Word came that 32-year-old David, the bobby, had fallen afoul of the local disease, known farther south as Delhi Belly, or the Katmandu Leap to the Loo. Tony called it "gutrot." "We'll all get it sooner or later," he said. An hour's stop at Phewa Lake for food and rest was refreshing or would have been had I arrived there in time to enjoy it. As I accepted a tin plate from Dana, the cook, on which reposed our morning "rumble tumble" (eggs), a cold pancake and what looked like a slab of Spam, the others, long finished, were leaving. "Press on!" cried Rosemary, galloping past.
I pressed on, up the scree (loose, sliding stones), hot and winded. My pace was that of a snail with malnutrition. By the time I reached our first mountain stream the others had crossed. Tony waited on the opposite side with a handful of Sherpas. It was a small stream but undoubtedly as wet as a big one. The idea was to cross by placing one foot at a time on the dry tops of rocks submerged in the water. Some of the rocks, unevenly distributed and barely above the surface, came to a point. All were slippery. A miss is as good as a mile. I floundered in, just short of the bank. The Sherpas rocked with laughter.
"You've made their day," said Tony. "Sherpas adore minor catastrophes. A leg full of leeches will have them rolling down the slopes." One of the Sherpas, no doubt taken with my performance, trailed after me the rest of the afternoon. His name, as far as I could make out, was Patooti.
"Oh, dear, dreadf'ly sorry," said Dr. Jack, when I arrived at the campsite an hour behind the others and showed him two blisters the size of walnuts. As he was applying Band-Aids, Jean stuck her head in the tent.
"Want to take a walk?"
"No thanks," I said. "I've just taken one." Chef Dana went by with two live chickens, one under each arm. A few minutes later an indignant squawk was followed by silence. The fowl deed, converted into shoe leather, was served for supper over rice. "Sherpas," said Shipton amiably, "are probably the worst cooks in the world."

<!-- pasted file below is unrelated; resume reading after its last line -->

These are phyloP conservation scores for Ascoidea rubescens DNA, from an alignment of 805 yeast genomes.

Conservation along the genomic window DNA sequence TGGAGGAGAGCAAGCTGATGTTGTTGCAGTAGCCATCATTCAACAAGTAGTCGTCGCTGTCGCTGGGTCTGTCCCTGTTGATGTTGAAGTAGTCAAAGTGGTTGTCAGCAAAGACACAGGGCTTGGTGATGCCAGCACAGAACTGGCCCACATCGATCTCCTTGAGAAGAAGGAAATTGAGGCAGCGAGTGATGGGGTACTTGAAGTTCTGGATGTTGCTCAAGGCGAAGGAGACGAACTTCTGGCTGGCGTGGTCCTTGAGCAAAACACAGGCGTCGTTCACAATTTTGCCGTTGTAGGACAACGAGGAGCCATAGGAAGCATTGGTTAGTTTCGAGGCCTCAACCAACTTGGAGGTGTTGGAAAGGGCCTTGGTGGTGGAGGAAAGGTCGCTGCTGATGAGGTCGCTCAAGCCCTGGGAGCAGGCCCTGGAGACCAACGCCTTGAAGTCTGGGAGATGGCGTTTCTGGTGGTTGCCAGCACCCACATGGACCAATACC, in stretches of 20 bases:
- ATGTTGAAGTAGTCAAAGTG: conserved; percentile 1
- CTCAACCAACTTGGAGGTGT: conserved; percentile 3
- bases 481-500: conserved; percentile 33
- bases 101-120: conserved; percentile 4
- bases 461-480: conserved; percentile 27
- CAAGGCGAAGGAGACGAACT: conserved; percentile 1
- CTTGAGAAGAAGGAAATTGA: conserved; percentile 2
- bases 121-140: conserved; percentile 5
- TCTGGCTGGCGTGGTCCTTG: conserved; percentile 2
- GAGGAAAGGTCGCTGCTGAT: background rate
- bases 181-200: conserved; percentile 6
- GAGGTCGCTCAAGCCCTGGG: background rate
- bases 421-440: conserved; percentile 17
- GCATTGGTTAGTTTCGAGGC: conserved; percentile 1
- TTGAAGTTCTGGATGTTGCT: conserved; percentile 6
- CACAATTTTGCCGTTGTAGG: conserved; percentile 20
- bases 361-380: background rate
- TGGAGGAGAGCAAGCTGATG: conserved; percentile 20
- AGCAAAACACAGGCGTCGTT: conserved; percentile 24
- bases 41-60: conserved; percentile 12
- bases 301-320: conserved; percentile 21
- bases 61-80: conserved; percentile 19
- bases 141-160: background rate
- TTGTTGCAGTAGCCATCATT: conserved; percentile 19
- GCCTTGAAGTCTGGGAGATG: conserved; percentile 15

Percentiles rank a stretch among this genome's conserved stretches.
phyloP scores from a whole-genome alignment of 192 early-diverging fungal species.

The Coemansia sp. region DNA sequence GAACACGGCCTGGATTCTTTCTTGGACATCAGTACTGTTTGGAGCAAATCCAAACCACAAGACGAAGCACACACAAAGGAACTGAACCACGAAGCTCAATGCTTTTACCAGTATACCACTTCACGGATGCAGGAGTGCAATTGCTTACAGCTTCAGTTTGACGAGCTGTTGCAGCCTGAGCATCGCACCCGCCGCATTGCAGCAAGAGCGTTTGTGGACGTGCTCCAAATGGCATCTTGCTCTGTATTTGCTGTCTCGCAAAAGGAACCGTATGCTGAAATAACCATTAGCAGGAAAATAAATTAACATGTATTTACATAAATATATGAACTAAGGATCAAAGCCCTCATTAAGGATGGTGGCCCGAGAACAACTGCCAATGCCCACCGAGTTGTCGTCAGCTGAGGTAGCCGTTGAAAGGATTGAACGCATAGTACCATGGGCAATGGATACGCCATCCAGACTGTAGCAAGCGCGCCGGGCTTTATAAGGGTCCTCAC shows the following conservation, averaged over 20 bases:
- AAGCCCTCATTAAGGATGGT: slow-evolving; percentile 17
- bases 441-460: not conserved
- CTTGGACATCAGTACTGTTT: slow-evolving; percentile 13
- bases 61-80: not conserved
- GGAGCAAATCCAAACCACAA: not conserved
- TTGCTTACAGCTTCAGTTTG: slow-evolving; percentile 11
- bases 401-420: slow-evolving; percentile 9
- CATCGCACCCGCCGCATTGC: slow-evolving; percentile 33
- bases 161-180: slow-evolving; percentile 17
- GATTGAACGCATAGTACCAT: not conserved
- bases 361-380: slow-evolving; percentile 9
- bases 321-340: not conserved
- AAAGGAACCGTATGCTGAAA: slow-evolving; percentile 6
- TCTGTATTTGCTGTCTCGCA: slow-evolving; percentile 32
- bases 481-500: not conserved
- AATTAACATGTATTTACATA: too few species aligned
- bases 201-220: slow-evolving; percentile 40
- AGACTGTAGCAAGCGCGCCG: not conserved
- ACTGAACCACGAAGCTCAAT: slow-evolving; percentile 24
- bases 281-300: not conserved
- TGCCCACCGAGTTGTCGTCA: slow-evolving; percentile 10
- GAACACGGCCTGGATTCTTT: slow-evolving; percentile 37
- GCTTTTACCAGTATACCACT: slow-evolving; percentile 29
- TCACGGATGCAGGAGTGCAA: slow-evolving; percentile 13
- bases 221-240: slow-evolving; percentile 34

There was even better news to come. From now on we would arise at five a.m. and after morning tea start off so as to get the better part of the walking done in the cool of the morning. Our next day's march would take us to Khare at 5,600 feet, a climb of 2,000 feet or roughly, I calculated forlornly, twice the height of the Empire State Building. We sat around the fire. Dumphreys McKettle, who owned a hotel in Weymouth, had bought a piece of muslin in the village of Henja and was stitching it into a butterfly net, an activity that most of us deplored, primarily because the Nepalese believe strongly in reincarnation and might adopt the view that McKettle was netting someone's grandfather. When the fire burned down we all went to bed. Red John, the nocturnal musician, had been assigned a single tent. I had trouble getting into my sleeping bag. "You're getting in backward," said Jean, laughing like a hyena. "The zipper faces the other side."
Under the bag was a mattress of sorts, filled with a material that, as I settled myself, I identified as bedrock. I was half asleep when two distinct sounds awoke me. One was the sound of Dr. Frank cursing softly. The other came from Dumphreys McKettle, who was snoring.
It was still pitch black when a Sherpa's whistle cut the stillness. By the time I emerged from my sleeping bag Jean was almost dressed. I rummaged dismally in my kit bag for a pair of clean socks, which turned up at the bottom, wedged between two chocolate bars that had melted the day before and had hardened to my socks during the night. As I contemplated this new calamity, a shattering lament from Red John arose in the tent behind us, appeals to the Almighty that would have wrung the heart of a yak.
"He's gone bonkers," said Jean placidly.